During one of the preliminary races before the Daytona 500, Danica Patrick found herself heading into the wall. Just before she hit, Patrick took her hands off the steering wheel. It was a smart move, and possibly kept her wrists from being broken. Her Indy Car experience may have contributed to the action, as she also covered her head with her hands like she was in an open wheel car. If I had been in that situation, I would have held on to that wheel with every ounce of my strength, trying to keep control of the car. The results would have been painful.
I am learning just how much I hate letting go of control in my life. As a recovering perfectionist, I want everything to turn out right. Of course, "right" means what I want. So, in order to make sure that things turn out right, I try to be in control. At the very least, I attempt to keep my hand in what is going on. Now, this method works pretty well when you're coaching, at least until the players get into the games. Then, the illusion of control sometimes quickly disappears. When you're dealing with people, especially in discipleship, trying to control another person doesn't work. Actually, trying to be the one in charge doesn't really work in most areas of our lives.
One of the things God is teaching me is that my control of my life and the lives of others is ultimately an illusion. God is the one in control. Now, don't get me wrong. I'm not advocating a fuzzy "let go and let God" thinking. Nor am I saying that we bear no responsibility for our actions and the consequences of those actions. I do believe that there is much of our lives that is simply out of our control.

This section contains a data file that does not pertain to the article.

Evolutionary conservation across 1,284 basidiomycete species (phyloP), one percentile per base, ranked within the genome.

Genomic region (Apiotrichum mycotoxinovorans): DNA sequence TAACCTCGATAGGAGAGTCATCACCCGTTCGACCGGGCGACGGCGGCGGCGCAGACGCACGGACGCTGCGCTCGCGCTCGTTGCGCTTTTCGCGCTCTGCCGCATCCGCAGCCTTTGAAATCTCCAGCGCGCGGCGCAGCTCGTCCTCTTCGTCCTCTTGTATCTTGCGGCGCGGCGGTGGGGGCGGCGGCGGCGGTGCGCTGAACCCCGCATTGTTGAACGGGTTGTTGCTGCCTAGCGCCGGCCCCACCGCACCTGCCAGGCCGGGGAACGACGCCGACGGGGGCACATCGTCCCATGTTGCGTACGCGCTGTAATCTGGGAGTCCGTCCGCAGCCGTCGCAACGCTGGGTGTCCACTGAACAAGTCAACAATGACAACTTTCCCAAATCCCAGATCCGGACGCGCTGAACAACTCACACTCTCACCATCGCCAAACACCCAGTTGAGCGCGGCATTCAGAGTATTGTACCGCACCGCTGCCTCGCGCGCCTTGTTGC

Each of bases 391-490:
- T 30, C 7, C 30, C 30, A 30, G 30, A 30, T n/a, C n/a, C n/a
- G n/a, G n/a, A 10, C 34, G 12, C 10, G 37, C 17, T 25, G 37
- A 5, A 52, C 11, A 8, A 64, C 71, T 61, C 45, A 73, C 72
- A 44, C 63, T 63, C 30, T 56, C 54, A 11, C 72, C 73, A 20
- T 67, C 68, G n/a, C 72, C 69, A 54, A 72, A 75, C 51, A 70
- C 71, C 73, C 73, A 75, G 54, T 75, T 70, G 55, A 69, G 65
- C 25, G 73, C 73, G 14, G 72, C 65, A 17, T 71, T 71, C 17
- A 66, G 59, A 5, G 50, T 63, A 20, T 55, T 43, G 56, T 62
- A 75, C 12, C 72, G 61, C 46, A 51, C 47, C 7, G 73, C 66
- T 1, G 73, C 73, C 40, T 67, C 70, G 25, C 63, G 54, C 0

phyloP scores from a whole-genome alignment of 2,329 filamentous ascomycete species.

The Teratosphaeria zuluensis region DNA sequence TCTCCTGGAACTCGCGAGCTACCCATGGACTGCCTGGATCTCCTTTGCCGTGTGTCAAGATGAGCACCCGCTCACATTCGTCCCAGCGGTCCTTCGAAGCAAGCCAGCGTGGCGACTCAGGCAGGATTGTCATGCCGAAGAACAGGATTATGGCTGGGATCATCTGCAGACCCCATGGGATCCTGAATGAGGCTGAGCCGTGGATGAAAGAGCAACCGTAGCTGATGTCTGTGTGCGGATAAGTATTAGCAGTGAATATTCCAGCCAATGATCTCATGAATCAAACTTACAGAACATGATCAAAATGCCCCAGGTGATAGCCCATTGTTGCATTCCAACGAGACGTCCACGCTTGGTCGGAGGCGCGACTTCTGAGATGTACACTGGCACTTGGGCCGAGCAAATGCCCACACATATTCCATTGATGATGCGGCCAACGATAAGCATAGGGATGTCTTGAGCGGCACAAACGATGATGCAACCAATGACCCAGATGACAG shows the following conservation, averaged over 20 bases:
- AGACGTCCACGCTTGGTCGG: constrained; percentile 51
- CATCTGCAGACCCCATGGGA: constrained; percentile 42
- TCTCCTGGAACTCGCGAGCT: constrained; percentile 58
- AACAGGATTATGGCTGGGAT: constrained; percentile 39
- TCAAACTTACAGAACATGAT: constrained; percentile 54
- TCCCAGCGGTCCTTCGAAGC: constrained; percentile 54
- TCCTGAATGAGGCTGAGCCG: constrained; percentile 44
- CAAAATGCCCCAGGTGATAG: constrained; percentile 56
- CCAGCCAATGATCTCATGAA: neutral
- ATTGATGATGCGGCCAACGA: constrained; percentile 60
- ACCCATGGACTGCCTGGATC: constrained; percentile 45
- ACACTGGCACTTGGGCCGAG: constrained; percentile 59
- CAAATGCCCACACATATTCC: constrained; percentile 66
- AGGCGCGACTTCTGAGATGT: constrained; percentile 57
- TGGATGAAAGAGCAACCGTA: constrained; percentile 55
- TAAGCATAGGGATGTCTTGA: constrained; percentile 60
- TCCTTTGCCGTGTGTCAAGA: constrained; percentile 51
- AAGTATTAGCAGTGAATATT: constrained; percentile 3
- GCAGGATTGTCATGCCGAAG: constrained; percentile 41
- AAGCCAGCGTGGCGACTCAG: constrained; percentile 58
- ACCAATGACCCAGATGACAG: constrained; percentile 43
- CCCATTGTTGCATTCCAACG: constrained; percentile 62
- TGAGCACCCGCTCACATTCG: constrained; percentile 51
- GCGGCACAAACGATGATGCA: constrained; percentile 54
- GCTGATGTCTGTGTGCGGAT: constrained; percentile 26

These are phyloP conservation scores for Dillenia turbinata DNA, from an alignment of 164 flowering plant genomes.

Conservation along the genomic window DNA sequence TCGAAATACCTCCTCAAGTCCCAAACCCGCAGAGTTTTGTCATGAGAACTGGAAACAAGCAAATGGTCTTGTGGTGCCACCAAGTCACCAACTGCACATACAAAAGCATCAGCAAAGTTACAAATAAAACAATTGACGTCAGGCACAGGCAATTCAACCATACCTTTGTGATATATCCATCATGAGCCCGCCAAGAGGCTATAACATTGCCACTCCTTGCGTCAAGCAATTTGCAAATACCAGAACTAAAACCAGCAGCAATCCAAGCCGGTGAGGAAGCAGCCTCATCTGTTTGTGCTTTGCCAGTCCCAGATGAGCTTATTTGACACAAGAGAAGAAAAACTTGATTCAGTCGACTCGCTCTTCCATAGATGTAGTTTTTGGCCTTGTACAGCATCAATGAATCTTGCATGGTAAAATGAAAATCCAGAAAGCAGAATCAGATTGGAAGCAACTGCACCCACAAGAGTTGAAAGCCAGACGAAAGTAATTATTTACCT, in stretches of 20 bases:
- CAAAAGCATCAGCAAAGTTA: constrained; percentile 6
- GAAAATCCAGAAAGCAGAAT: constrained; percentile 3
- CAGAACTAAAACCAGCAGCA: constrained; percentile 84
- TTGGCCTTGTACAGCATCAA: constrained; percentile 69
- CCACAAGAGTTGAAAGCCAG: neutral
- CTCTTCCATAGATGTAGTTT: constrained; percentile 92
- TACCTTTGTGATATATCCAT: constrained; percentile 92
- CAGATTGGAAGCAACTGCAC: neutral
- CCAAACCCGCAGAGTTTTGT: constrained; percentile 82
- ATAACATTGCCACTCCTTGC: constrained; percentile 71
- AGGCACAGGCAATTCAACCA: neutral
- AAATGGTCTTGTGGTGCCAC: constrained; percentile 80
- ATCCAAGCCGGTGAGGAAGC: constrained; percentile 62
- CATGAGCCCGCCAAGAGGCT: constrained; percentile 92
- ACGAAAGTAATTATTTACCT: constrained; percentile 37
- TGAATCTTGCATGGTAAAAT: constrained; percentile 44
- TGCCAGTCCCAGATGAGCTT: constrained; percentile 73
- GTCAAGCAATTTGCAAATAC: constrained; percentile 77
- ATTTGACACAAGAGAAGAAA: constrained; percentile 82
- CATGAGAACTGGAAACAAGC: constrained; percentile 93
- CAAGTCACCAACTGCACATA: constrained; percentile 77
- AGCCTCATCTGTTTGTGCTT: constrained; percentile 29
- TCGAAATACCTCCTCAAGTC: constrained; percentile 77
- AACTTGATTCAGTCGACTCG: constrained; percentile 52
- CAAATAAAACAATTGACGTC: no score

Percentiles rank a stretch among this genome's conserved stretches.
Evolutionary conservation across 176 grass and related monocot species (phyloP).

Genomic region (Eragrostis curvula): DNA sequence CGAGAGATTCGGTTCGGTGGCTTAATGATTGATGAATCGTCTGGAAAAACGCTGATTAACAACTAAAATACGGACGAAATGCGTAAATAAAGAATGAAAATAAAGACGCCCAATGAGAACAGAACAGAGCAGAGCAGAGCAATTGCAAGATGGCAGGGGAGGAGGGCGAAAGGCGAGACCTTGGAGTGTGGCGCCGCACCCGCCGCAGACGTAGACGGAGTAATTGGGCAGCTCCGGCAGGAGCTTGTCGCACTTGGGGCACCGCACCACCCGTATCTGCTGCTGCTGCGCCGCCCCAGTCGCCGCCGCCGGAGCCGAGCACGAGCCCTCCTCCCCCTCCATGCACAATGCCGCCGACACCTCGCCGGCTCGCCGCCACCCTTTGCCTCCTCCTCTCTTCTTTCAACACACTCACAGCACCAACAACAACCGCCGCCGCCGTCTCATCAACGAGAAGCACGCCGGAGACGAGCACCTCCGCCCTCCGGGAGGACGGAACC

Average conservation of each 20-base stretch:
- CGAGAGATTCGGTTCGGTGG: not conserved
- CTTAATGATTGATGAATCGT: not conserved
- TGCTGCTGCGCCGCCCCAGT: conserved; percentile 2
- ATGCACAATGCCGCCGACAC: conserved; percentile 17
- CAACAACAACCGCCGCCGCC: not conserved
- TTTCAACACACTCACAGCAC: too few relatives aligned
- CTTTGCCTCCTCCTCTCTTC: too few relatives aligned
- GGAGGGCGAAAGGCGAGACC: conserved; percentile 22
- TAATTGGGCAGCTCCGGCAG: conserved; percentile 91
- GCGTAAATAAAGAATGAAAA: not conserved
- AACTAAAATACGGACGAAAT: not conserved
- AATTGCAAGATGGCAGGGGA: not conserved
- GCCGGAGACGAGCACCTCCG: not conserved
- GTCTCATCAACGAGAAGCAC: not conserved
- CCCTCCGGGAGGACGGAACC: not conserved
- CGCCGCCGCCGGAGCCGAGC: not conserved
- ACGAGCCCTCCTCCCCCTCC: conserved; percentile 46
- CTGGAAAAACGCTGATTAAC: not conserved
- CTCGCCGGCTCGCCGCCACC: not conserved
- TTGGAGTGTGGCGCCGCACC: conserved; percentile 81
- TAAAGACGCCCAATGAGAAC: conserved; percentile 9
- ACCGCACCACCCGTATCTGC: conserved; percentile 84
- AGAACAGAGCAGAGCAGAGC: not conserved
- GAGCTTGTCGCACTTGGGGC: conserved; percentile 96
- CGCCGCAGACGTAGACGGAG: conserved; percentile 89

This not a reason for despair, however. For the follower of Jesus, the fact that we are ultimately not in control is actually comforting and freeing. Much of the time we worry about making sure that we say and do just the right thing so our efforts will be "successful." If we are listening to our Shepherd and doing what he wants us to do, we can rest and leave the results up to him. We must remember that we cannot fix anyone, we cannot heal, but God can. We can be privileged to be the vessels through which God channels that healing, but even that is out of our control. We must remember that it is not up to us to make things happen. It is simply our calling to be faithful to what Jesus calls us to do.
God helps us to hear his voice, to be about doing what he calls us to do, and to leave the results in his hands.